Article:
We hear a lot of words throughout the day – our morning to midnight is filled with them. Words to wake up to, to sing to, to argue with, to persuade, entice, battle, and play.
So many words.
But even if you didn’t have a single conversation, your day would still be full of words. Even if you were a hermit, words would wiggle inside. Because we’re all listening to sermons in our heads – words that motivate and teach and correct and guide.
My soul is speaking constantly and sometimes it sounds like a worldly sermon. It sounds like more questions than statements, more fear than courage, and more pride than humility. Sometimes it sounds like sin. But it is not a matter of making my soul mute, because that’s not possible. We are created with eternity in our hearts and my soul’s constant conversation is evidence of that.
In conversations with friends and in reflection about my own inner conversations lately, I’m reminded again that if the message coming from our souls is not Truth, we need to find a different preacher (and I don’t mean at church).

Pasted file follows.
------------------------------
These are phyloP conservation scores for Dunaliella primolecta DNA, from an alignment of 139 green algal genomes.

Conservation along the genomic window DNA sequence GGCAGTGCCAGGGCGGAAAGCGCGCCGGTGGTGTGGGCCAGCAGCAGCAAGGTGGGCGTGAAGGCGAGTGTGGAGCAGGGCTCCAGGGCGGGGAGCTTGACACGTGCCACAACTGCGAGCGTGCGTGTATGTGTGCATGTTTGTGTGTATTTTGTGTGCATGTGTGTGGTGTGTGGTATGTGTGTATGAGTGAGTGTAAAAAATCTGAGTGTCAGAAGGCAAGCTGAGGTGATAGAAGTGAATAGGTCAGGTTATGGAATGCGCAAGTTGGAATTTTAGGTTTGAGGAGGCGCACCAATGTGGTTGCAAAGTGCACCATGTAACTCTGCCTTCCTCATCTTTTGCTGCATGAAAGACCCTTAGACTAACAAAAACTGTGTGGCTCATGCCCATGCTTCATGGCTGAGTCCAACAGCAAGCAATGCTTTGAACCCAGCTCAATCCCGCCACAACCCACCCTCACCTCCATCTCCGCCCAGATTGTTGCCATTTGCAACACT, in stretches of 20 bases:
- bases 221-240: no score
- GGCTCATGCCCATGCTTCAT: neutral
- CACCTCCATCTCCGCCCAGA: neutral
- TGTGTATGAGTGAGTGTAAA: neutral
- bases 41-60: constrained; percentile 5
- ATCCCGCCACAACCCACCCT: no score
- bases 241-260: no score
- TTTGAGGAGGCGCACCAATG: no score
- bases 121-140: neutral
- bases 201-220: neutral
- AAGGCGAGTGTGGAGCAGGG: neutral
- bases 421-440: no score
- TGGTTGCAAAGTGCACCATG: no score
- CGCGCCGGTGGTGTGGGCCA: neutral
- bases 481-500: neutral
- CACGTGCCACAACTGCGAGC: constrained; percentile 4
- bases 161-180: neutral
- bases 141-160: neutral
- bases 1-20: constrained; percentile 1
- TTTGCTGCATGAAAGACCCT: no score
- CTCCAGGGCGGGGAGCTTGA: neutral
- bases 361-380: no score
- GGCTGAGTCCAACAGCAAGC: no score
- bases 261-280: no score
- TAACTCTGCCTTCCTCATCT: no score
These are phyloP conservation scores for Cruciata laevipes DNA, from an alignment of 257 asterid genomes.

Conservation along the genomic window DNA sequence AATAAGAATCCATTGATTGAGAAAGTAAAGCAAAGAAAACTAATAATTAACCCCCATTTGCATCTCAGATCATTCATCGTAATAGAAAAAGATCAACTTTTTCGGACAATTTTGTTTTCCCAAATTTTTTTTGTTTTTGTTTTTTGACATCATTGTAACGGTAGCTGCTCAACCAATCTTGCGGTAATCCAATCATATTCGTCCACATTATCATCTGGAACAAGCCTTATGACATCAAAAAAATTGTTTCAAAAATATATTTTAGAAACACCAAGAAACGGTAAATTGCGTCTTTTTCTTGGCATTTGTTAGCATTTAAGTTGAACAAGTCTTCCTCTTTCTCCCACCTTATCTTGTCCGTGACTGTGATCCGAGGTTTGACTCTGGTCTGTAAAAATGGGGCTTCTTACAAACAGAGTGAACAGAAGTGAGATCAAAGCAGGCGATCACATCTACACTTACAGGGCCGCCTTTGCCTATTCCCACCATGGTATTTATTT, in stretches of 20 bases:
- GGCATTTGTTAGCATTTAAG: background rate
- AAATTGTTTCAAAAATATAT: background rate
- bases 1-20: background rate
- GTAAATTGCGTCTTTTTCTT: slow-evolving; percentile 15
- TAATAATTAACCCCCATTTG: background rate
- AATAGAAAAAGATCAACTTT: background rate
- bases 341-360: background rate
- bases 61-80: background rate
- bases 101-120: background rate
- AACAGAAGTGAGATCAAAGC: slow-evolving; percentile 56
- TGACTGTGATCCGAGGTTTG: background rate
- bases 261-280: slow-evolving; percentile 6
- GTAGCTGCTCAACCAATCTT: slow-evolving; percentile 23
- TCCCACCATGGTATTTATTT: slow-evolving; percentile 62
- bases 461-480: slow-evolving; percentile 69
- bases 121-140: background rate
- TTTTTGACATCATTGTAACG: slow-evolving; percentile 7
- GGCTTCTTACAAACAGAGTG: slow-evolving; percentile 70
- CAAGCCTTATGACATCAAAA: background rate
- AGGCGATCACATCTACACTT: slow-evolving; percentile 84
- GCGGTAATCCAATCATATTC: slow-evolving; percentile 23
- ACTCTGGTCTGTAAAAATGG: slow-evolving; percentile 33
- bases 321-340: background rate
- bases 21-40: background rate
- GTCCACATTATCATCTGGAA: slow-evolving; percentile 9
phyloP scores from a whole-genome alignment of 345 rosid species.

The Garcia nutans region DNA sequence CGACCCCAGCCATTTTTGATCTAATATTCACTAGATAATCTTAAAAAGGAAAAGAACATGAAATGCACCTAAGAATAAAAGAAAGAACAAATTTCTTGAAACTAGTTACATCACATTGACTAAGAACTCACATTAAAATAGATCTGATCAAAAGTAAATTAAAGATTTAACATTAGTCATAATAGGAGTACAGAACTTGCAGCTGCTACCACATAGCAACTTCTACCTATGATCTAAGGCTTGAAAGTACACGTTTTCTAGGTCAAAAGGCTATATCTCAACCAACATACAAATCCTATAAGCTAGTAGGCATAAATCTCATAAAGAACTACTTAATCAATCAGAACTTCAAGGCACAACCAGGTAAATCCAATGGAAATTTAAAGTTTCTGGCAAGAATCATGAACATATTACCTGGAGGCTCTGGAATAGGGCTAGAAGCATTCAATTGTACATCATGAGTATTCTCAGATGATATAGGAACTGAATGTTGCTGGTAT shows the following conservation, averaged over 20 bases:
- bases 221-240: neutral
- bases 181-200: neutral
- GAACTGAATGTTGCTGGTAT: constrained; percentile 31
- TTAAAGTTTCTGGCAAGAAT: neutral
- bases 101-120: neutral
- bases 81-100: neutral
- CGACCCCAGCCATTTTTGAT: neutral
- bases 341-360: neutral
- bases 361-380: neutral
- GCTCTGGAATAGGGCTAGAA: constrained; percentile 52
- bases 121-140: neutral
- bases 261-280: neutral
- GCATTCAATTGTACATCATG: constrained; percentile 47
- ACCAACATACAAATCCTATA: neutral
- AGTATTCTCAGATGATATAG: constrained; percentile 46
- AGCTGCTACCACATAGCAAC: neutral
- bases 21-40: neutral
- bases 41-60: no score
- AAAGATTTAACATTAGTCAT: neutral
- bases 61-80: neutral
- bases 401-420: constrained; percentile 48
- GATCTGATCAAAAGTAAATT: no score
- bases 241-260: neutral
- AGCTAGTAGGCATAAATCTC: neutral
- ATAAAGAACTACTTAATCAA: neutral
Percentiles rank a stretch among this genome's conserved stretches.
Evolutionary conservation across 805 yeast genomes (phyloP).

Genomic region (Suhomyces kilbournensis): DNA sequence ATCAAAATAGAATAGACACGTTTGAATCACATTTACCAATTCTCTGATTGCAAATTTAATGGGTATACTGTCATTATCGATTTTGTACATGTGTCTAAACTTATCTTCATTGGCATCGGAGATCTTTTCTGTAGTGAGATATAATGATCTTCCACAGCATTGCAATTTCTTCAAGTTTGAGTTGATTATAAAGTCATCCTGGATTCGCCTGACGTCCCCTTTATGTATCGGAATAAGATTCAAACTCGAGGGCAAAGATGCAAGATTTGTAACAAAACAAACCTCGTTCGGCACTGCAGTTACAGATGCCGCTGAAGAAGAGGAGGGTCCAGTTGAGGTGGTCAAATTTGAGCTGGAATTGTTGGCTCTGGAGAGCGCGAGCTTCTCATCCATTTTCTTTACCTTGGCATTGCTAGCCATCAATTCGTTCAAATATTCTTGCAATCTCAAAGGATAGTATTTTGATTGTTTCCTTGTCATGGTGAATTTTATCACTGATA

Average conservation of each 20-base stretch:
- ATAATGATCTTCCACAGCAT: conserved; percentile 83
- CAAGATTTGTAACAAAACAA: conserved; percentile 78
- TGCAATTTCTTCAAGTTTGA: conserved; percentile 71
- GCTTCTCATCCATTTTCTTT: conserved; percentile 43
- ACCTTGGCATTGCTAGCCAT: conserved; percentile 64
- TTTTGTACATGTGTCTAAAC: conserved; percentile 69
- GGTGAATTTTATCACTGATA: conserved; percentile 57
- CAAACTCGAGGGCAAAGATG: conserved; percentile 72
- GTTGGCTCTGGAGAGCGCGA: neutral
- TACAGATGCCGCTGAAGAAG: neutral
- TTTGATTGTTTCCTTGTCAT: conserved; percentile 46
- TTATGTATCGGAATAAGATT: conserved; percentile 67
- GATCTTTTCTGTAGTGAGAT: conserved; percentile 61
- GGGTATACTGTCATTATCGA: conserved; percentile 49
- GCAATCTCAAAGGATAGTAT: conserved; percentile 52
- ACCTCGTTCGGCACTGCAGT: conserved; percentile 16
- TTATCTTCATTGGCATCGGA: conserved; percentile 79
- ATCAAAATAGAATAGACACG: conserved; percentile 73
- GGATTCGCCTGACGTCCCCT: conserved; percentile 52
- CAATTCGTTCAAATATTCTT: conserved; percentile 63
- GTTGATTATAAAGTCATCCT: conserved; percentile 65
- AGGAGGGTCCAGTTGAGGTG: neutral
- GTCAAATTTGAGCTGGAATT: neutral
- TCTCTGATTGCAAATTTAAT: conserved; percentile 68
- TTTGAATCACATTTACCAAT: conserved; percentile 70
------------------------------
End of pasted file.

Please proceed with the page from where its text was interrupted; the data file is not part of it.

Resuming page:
A few years back, I read The Silent Seduction of Self-Talk by Shelly Beach and (in addition to the title’s brilliant alliteration) it brought a new awareness of the words my soul speaks constantly to my heart. More recently, after reading Joe Thorn’s book Note to Self (heavily influenced and inspired by Martin Lloyd Jones) I became even more intentional about using Scripture to guide those conversations.
My scripture memory verse this week is speaking the right words to my soul. I love reading the statement, “Hope in God” right after the psalmist has just probed for answers for his depression. That statement, “Hope in God” is an affirmation of who God is, a declaration of His worthiness, and a pronouncement of His grace to give such hope. I love that.
Psalm 42:11, “Why are you cast down, O my soul, and why are you in turmoil within me? Hope in God; for I shall again praise Him, my salvation and my God.”
This morning, I had an interview for a job in NYC and before/during/afterward my soul heard those words: Hope in God. Though I don’t have a downcast soul right now, I do often ask my soul about worry and fear and worth. And to these questions this morning, I preached: Hope in God.
He is trustworthy.
He is good.
He is faithful.
And I am satisfied in Him. I shall again praise Him – with or without a job. He is my hope!